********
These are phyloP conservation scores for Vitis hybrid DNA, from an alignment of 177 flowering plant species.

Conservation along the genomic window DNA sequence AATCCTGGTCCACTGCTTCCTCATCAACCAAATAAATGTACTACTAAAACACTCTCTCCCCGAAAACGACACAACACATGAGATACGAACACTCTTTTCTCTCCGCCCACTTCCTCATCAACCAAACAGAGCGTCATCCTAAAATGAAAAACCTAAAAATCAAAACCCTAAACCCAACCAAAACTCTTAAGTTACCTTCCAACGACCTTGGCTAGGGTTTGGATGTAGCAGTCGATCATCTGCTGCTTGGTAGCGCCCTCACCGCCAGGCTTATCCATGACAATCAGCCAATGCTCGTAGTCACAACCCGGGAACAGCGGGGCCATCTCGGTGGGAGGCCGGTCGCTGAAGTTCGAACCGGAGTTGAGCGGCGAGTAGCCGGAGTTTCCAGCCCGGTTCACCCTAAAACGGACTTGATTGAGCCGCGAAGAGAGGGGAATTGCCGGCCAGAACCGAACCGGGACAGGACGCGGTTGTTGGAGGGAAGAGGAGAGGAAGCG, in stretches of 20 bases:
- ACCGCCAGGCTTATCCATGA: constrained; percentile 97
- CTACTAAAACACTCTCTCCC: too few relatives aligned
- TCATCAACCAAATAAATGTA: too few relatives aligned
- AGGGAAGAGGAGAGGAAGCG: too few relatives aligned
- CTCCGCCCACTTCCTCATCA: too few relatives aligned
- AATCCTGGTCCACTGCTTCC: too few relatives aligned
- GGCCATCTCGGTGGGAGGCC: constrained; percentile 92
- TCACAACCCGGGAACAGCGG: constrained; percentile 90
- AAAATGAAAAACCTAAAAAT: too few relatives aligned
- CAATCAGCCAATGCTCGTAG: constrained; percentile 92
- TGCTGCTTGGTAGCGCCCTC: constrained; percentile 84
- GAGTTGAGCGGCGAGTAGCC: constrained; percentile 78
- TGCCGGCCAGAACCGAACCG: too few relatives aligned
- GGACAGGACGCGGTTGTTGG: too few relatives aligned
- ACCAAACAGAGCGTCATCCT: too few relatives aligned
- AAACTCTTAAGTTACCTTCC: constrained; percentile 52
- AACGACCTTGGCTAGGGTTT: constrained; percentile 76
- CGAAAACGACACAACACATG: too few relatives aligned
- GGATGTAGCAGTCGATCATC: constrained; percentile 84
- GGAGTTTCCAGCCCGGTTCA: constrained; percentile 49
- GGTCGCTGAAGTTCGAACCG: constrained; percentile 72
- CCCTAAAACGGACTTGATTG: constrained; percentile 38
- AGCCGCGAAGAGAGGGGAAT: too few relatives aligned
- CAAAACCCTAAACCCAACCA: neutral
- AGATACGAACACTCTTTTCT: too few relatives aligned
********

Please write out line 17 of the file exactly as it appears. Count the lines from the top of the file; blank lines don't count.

- ACCAAACAGAGCGTCATCCT: too few relatives aligned